A Beauty by Gill Glass

Gill Glass & Fixture Company was located on Amber Street in Philadelphia, and occupied most of the block between East Tioga and East Venango Streets. The factory backed up against rail lines, as was common, and there would have been a rail spur leading directly to Gill loading docks.

The Gill buildings are extant, although they look a lot less attractive than they did as pictured, proudly, in Gill catalogs. The immediate area around the factory was all housing (and still is), and it can be assumed that many of these homeowners worked for Gill – an easy commute.

All this seems like an ancient time, a lost age far, far away when America actually made stuff. Quality stuff, too. And when people didn’t have long commutes to work, and when railroads were powerful and important. Sigh.


The Gill Glass factory.
The Gill Glass factory. See all the empty land? In reality that was, and is, filled with housing


The factory today.
The factory today.


This is the housing directly across the street.
This is the housing directly across the street. Most of these houses would have likely been occupied by Gill factory workers.


Gill Glass produced some truly incredibly lighting from the 1920s to at least the 1950s. The glass on their fixtures was particularly notable.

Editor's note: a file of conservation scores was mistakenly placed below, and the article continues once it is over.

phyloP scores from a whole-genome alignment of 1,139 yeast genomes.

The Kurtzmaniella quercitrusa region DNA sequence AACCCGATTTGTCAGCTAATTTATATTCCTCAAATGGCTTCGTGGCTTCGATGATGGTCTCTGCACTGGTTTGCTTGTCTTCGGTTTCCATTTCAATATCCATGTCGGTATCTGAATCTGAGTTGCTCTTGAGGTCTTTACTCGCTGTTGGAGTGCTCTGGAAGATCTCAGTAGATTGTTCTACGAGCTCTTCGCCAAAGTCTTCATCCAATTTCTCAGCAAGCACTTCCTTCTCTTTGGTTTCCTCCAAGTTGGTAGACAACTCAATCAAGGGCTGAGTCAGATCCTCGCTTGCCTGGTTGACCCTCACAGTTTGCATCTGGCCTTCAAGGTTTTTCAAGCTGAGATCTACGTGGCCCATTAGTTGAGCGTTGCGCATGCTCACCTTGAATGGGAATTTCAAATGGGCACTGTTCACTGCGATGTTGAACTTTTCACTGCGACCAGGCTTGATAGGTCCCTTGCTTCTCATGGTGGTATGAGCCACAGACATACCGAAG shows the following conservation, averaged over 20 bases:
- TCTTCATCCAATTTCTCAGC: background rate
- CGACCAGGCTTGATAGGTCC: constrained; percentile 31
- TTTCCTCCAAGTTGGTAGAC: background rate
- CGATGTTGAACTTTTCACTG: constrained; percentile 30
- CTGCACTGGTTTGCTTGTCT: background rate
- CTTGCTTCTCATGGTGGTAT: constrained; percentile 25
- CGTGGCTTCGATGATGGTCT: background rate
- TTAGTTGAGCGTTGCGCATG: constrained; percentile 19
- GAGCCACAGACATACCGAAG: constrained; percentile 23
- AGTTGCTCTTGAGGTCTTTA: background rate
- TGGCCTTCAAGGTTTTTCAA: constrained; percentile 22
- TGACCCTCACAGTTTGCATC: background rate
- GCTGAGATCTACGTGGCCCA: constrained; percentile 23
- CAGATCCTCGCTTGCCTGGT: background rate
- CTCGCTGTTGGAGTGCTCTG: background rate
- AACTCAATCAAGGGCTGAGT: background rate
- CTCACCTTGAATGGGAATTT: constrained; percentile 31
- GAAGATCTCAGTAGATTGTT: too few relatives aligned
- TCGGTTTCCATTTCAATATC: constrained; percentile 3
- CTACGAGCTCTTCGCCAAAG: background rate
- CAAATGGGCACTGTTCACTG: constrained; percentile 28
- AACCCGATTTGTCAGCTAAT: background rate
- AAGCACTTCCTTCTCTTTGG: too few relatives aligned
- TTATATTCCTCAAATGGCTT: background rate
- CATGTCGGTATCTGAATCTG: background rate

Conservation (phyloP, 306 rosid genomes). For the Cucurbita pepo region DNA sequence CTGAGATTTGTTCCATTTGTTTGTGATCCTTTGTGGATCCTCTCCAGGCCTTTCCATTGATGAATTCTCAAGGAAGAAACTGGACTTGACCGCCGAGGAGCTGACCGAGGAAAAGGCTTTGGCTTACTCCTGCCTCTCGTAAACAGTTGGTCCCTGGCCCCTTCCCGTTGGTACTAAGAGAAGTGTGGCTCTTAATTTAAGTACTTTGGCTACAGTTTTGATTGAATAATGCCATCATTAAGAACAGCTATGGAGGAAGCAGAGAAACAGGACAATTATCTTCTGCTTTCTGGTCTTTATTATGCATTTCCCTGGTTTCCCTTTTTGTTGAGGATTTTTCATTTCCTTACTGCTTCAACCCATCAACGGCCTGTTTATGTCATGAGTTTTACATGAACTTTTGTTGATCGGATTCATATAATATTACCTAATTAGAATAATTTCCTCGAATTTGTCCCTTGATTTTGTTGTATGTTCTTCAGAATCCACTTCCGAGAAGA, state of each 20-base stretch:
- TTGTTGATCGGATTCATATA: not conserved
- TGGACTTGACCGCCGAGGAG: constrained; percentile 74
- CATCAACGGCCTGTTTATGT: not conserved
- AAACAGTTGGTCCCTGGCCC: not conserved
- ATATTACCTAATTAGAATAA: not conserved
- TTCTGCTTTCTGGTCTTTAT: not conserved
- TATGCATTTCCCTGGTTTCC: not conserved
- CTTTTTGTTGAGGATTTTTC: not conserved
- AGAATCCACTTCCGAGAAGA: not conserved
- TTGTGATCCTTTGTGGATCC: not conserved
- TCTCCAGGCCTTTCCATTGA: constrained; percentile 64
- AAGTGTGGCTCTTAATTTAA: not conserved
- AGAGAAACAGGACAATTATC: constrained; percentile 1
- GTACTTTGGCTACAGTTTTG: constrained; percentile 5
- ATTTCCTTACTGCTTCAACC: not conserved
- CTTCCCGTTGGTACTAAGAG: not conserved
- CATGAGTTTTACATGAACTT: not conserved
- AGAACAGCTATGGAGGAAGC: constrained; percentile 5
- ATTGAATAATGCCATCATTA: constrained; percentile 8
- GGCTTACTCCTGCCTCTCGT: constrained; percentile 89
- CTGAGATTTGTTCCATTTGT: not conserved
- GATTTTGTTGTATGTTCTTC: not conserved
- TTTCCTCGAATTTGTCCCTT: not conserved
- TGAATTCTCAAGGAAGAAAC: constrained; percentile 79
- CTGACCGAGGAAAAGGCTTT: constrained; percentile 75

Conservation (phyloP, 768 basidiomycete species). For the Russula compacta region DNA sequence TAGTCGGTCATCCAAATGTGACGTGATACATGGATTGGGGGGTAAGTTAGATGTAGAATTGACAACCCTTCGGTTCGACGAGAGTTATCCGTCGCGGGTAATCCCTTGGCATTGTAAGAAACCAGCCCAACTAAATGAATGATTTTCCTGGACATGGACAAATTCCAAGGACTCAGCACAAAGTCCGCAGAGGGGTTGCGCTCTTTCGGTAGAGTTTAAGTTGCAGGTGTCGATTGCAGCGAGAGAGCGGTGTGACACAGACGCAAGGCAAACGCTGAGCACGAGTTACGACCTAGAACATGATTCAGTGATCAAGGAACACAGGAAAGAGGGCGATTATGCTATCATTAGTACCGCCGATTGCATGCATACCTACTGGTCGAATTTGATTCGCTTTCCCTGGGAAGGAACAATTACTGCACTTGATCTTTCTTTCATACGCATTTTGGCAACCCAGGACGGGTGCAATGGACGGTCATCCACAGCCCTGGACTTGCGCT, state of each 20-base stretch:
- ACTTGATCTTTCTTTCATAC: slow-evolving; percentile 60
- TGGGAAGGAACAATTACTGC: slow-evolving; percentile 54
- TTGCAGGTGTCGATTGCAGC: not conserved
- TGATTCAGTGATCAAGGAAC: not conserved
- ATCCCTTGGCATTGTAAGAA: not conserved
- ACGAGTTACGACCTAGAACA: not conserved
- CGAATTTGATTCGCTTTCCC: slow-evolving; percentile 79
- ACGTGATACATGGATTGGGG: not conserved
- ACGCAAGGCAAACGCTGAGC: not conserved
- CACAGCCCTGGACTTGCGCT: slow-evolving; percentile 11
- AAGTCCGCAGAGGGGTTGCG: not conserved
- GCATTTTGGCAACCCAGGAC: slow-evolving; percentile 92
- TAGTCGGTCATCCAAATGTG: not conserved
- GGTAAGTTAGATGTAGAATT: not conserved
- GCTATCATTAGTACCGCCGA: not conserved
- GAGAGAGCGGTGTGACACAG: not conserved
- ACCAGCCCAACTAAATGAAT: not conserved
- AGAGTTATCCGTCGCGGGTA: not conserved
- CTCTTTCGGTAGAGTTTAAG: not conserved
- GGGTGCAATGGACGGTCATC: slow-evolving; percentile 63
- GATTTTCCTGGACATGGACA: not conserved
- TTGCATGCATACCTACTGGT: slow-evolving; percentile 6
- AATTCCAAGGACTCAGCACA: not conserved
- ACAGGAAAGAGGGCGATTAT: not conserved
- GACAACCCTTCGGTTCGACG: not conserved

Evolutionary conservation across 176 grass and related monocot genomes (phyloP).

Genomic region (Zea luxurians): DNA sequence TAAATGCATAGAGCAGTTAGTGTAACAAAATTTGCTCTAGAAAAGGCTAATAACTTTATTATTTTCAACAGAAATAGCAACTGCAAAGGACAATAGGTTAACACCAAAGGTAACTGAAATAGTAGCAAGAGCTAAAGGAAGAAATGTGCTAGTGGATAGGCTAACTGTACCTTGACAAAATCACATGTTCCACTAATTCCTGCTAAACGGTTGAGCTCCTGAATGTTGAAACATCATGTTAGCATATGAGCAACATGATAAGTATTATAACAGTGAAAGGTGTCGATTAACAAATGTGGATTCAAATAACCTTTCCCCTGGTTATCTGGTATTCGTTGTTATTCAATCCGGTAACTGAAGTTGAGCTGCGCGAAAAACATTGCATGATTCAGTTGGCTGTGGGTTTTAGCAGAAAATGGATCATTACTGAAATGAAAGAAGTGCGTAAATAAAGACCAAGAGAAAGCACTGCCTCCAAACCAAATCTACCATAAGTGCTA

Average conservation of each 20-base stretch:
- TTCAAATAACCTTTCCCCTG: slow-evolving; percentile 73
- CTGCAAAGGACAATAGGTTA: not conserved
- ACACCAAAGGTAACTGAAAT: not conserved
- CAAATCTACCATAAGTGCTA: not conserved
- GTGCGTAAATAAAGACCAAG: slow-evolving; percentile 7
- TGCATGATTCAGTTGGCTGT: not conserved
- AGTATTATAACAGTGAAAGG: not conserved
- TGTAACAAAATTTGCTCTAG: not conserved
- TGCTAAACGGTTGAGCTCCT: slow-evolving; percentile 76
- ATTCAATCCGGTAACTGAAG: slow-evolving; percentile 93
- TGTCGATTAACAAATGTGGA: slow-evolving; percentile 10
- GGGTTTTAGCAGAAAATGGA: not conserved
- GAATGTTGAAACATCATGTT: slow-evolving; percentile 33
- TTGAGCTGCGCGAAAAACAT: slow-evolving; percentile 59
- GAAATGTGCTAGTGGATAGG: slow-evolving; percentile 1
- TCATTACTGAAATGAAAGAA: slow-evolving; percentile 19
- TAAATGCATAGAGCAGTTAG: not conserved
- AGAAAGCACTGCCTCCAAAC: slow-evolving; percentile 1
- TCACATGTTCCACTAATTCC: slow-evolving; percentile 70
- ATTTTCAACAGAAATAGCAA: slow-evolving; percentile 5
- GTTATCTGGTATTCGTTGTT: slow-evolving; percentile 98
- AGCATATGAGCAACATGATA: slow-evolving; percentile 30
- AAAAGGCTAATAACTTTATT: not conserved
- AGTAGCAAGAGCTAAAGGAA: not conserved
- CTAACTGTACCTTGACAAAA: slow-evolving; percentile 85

Today, I listed a chandelier which just takes my breath away. It was first produced in the late 1930s, and was sold, I believe, until the early 1950s. The fixture was from Gill’s Bellaire series, which offered six models. In 1949, the chandelier was priced at $25.68. I know, you laugh, but that was WAY expensive! This was during an era when a new car was $1,600, gas was 26 cents a gallon, and a nice house was $14,000.

Hard to imagine.

Just stunning.
Just stunning.


Oh my.
Oh my.


Who does such work today?


So, to all the fine men and women who worked at the Gill Glass factory, and lived across the street raising families, I salute your fine, fine work. Your art.

Your efforts lives on. Thank you.


My online vintage lighting store.

3 Responses to A Beauty by Gill Glass

  1. Do you sell vintage globes or know a of good sources for globe replacements? I have a wonderful ceiling light fixture from the 1920s, however the beautiful glass globe broke. Although I saved the broken pieces, it’s likely too fragmented to put back together.

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